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Karen K.

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My Story

 

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I was born 10 weeks premature and evidently had severe bilateral hearing loss from birth. My mother thought I was a good baby not to wake up from all the household noise, but after having three subsequent hearing children, she realized it was apparent even then. The cause may be prematurity, since the risk of hearing loss at that stage and weight is about 5 percent. The roll of the dice certainly wasn't in my favor! Other than this, the cause is unknown. (1)

My maternal grandmother and mother first suspected a hearing loss when I was 2 years old, but my mother pushed it out of mind, not wanting to think it might be true. She thought deafness meant not hearing anything. I was hearing sounds that weren't very loud, but didn't hear other sounds that a normal hearing child would.

Right around the time I turned four, my total verbal vocabulary had 11 or 12 words. My concerned parents were advised that my slower development was probably due to prematurity, needing time to catch up. Nevertheless, my mother tried to teach me words in front of her bedroom dresser mirror. She told me that one time she tried to teach me the word 'pancake', and accidentally spit on me saying the 'p'. Teachers told her later that what she did helped give me a good start on learning language.

At that time, my parents thought I was choosing not to come when I was called. One day, a schoolteacher neighbor saw my father outside calling to me with my not responding. He came over to urge that my hearing be tested. The rest is history.

After the diagnosis, my parents didn't have much time to grieve while the educational authorities took the lead with my schooling. Within six months I wore a body hearing aid and was placed in a deaf class at a special school at 4 1/2 to learn to speak, hear and lipread. After that year, the next two years (ages 5-7) were in a oral deaf class in two different public elementary schools. I attended a school for the deaf for a little over a year at ages 9-10. Otherwise, my schooling was being mainstreamed in the public schools until high school graduation.

My severe hearing loss slowly became worse and crashed suddenly to profound in both ears within a week at age 21, probably due to then undiagnosed secondary endolymphatic hydrops. (2) A sunny July morning in church started normally, but in the middle of a hymn, the organ suddenly sounded distorted like it was underwater in one ear. The problem spread to the other ear within a few days, combined with wooziness, tinnitus and fullness/pressure in the ears. Some time later, hearing came back to some degree in one ear and then receded, and then did likewise in the other ear, thus making true bilateral hearing with hearing aids infrequent. This repeated scenario finally stopped around the time I turned 33.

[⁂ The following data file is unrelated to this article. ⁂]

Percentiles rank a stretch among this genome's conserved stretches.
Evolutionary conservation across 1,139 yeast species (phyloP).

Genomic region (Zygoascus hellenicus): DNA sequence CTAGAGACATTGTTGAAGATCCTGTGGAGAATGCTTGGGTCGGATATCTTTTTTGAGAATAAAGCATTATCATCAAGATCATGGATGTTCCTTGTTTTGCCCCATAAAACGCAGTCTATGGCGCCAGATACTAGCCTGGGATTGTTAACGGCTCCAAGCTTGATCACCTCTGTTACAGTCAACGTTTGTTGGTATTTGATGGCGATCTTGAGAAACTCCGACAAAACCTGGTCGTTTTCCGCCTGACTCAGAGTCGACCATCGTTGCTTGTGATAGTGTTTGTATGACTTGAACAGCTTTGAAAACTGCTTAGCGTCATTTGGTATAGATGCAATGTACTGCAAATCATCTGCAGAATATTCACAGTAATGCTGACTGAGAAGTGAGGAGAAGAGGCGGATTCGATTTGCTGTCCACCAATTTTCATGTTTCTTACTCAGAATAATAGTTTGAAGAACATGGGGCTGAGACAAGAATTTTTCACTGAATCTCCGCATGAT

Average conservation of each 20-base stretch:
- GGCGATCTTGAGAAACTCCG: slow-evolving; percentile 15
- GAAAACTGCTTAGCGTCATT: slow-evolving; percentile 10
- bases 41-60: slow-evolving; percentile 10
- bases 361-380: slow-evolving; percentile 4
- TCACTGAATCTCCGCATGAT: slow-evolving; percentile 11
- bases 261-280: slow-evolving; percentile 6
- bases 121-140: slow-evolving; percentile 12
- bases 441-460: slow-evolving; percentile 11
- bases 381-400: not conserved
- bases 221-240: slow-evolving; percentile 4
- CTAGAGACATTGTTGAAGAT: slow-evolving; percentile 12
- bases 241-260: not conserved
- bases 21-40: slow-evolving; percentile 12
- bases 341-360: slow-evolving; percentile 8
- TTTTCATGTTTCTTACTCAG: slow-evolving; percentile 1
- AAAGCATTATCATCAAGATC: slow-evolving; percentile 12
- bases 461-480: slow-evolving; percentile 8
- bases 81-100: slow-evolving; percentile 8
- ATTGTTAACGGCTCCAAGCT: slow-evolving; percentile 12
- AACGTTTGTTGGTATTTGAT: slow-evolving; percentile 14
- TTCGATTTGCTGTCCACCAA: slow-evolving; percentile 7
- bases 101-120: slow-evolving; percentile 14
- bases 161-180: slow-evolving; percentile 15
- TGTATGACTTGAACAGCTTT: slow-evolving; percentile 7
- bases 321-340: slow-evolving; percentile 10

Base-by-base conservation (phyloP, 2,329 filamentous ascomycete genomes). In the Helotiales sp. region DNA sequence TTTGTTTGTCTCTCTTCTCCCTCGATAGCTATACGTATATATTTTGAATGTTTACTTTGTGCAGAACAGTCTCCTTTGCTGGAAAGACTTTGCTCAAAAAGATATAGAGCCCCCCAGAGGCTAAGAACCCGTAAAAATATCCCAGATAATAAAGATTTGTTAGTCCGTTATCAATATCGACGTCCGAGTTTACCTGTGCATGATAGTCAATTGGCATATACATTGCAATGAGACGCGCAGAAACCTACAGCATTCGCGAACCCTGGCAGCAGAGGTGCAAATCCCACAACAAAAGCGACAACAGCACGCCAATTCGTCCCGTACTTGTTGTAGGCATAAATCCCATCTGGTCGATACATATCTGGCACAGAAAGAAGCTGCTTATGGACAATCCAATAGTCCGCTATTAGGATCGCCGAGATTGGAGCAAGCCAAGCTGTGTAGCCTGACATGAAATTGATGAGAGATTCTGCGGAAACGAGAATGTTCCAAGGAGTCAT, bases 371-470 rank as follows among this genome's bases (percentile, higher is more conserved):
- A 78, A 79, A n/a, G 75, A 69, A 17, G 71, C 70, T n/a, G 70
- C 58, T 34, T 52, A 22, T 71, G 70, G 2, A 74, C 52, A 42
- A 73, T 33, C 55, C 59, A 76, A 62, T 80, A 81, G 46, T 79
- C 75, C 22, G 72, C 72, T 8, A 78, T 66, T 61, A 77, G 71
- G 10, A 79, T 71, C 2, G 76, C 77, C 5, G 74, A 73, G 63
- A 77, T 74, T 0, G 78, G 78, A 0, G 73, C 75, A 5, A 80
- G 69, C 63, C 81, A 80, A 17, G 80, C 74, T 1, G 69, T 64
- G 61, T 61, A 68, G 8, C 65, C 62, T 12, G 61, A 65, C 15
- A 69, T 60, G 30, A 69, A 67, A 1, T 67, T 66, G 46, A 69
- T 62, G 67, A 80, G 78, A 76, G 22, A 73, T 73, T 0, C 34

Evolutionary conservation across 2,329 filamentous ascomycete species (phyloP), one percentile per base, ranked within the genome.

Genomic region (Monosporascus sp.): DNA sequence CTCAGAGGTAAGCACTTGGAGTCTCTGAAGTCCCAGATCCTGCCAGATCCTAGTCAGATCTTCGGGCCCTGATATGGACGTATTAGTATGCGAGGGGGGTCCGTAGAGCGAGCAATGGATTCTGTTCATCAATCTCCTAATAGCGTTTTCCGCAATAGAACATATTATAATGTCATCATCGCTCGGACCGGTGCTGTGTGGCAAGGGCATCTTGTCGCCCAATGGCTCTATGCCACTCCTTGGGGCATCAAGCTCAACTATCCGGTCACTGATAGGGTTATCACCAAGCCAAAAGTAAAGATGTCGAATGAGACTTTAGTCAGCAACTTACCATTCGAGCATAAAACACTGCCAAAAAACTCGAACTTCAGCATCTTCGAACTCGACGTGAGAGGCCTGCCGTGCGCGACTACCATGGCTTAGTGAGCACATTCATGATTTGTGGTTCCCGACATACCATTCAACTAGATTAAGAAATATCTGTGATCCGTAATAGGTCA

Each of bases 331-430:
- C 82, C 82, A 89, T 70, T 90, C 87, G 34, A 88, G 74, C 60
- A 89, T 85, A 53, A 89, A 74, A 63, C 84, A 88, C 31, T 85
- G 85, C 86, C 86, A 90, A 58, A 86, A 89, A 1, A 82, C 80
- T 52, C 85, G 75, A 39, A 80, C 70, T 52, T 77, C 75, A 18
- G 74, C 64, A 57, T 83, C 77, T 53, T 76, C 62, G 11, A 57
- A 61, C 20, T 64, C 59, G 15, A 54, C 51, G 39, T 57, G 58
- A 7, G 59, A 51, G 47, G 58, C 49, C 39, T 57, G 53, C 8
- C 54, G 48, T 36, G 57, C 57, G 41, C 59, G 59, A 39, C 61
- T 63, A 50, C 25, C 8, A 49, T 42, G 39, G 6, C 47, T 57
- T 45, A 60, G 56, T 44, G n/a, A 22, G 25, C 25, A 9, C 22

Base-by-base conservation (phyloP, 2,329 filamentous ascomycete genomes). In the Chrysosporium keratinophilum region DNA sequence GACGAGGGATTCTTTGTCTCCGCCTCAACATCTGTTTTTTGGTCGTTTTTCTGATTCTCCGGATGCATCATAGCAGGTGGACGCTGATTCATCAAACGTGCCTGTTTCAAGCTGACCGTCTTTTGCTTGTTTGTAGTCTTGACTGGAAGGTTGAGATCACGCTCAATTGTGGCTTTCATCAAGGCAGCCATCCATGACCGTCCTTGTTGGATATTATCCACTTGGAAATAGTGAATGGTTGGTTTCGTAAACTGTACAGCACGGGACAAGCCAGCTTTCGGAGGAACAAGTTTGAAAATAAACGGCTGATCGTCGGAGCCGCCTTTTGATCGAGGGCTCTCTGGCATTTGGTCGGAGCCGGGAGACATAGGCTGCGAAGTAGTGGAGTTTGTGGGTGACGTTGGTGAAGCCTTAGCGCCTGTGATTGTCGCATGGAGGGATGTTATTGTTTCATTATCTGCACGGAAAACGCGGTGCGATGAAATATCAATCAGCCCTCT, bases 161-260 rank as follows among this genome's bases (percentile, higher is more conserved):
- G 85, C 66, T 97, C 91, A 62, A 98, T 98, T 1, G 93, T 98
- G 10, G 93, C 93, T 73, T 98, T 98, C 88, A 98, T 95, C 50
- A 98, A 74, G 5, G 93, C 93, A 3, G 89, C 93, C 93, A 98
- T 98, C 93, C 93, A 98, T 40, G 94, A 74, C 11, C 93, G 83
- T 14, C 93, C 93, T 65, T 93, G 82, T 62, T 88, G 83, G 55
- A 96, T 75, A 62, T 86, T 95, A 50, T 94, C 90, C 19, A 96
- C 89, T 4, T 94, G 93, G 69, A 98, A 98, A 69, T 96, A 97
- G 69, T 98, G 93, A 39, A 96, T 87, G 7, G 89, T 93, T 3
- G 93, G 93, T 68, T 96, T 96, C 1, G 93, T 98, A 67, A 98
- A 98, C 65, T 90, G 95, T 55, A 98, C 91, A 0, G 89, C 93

After the crash, the next 22 years were spent unable to enjoy music or hear the world as I used to. Severe hearing loss and profound hearing loss were as night and day for hearing. Hearing aids no matter how powerful could not bring back much of what was lost.

Then in November 2000, I received the Nucleus 24 Contour, and regained what I thought I'd never get back in this lifetime. Music I played to death at age 16 brought up long buried memories after hearing it again after the cochlear implant. Even with enjoying hearing the world with the cochlear implant, I still had to listen somewhat intently and felt a little one-sided at times.

A second cochlear implant in the other ear for a Nucleus Freedom in August 2006 made hearing complete. The day of the activation, the bilateral hearing sounded nice until shortly after leaving in my car. Turning on the CD player, it started playing a song by a singer I listened to a lot at age 21. Suddenly I was young again, hearing just the way I used to hear back then. It was an emotionally profound moment. Today, I am enjoying hearing everything more effortlessly in stereo, especially music in all its beauty.

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(1) Additional comments on cause:

The 1st CI evaluation's cat scan and MRI showed my internal hearing structures to be physically normal. No pertinent in-utero infections or illnesses were noted aside from my mother feeling a bit under the weather the night before I was born. It is unknown whether any ototoxic medications were given during the 10 weeks of hospital care after birth. (Note: My mother says that the doctor caring for me in the PICU was very cautious about drugs and would not administer any unless he absolutely had to.)

Genetically, aside from a 2nd cousin born with single-sided deafness (cause unknown), my maternal side had exceptionally good hearing in old age to the end. My paternal side didn't have anyone else born hearing-impaired, but had a tendency for apparently genetic old-age onset hearing loss, including a paternal aunt with hearing problems starting in her 40s (extreme case). No genetic testing has been done for my hearing loss.

Also, a book on deafness, reporting on a study of people born with hearing loss, cause unknown, I believe, noted that about 16 percent were born premature.

(2) secondary endolymphatic hydrops:

Some of the symptoms from the crash at age 21 came back in the implanted ear six months after the 1st CI was activated. It was finally diagnosed as hydrops, which was successfully treated.

http://www.vestibular.org/vestibular-disorders/specific-disorders/endolymphatic-hydrops.php

and also http://www.drf.org/Endolymphatic%20Hydrops%20

Hydrops not necessarily Meniere's syndrome: http://www.dizziness-and-balance.com/disorders/menieres/men_eti.html

 

(slightly edited 09/26/2010)

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